6. In Pattatheruvath Pathumma v. Mannam Kunnigil Abdulla Haji  31 Mad. 228 the suit property, as I have verified with reference to the original records, had been purchased by a Muhamamadan husband in the name of his wife only. The husband had previously given a house to his wife and children, which however was not part of the property in suit and the question was to whom the property in the suit descended on the wife's death. The High Court held in that case that the intention was that the purchase in the name of the wife was intended for the children also and followed the case in Koroth Amman Kutti v. Perungottil Appu Nambiar  29 Mad. 322; that is, they took it with the incidents of tarwad property. There was no question there of apt words in any deed of gift or bequest. The case in Kalliani Amma v. Govinda Menon  35 Mad. 648 as I have also verified from the records was a case of a gift to a woman only with a recital that 'besides the jewels and vessels which I acquired out of my own funds and which I have given to you and your santanam for enjoyment permanently and for ever, I have now given properties' of which particulars are given; and the document goes on to say, 'I have resolved that you and your santanams should be in enjoyment for ever along with me as long as I live and in proprium thereafter, and that to it my heirs shall have no right.' It was there held that that was really a gift to the woman and her children and Kunhacha Umma v. Kutti Mammi Haji  16 Mad. 201 was followed.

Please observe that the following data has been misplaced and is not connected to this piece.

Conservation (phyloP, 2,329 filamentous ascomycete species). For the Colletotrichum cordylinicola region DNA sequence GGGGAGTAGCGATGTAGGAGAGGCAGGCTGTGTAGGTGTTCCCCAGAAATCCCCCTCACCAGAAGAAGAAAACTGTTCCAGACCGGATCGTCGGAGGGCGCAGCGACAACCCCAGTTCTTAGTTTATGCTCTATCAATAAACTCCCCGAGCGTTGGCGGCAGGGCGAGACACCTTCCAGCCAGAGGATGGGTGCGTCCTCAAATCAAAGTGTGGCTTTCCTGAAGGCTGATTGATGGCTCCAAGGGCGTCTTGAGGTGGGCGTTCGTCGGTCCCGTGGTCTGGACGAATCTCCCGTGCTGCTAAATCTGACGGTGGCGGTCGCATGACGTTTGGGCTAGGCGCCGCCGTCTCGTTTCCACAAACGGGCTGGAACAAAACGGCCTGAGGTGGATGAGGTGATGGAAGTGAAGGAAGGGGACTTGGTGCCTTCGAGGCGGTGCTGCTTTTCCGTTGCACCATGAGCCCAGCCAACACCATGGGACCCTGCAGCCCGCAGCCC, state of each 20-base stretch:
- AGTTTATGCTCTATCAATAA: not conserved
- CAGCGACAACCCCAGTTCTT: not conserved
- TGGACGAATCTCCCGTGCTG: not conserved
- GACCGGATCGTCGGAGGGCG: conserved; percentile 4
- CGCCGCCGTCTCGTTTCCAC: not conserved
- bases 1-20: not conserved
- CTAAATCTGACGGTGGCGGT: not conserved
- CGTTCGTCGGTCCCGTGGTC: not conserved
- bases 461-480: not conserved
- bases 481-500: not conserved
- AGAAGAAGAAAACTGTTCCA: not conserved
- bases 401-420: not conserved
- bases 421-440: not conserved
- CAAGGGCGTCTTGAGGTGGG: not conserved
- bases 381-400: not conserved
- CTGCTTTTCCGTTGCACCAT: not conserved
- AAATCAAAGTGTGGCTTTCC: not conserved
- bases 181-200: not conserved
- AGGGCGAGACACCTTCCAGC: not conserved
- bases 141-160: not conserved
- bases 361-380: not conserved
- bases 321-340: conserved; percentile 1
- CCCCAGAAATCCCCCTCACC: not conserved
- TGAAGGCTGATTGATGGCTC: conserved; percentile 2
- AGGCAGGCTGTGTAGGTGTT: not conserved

7. Besides, the authorised reported cases, I have Kuyyathil Kantan Kutty v. Vyalpath Parkum 32 Ind.Cas. 107 and Paru Amma v. Itticheri Amma 32 Ind.Cas. 459. The former was a case of gift by a Marumakkathayom donor to his nieces with no apt words to express an absolute estate and the case of Kunhacha Umma v. Kutti Mammi Haji  16 Mad. 201 was followed by Kumaraswamy Sastry, J., whose judgment was upheld in Letters Patent Appeal No. 19 of 1916. The other case was one of a bequest in which the words 'with absolute rights of alienation' were used and it was there held that the legatee took an absolute estate.
8. On consideration of these oases I am of opinion that the present document of gift bears most resemblance to that in Kalyahi Ammal v. Govinda Menon  35 Mad. 648. There are here no apt words conferring absolute rights of alienation. The gift is to the woman only, but the enjoyment is to be by her and her santhanams and I do not think any distinction can be drawn, between the present document and that in Kalyani Amma v. Govinda Menon  35 Mad. 648 merely on the ground that the donor in the latter case had already given other properties to his wife and fantanams. There is nothing in the suit document to take it out of the ordinary category of gift to a woman under Marumakkathayom law of property to be enjoyed by her and her santanams, that is to say, to be enjoyed with all the incidents of tarwad property.
9. I therefore agree with the Lower Courts that this property is putravakasam. I am not prepared to interfere and I dismiss the appeal with costs of the 1st respondent.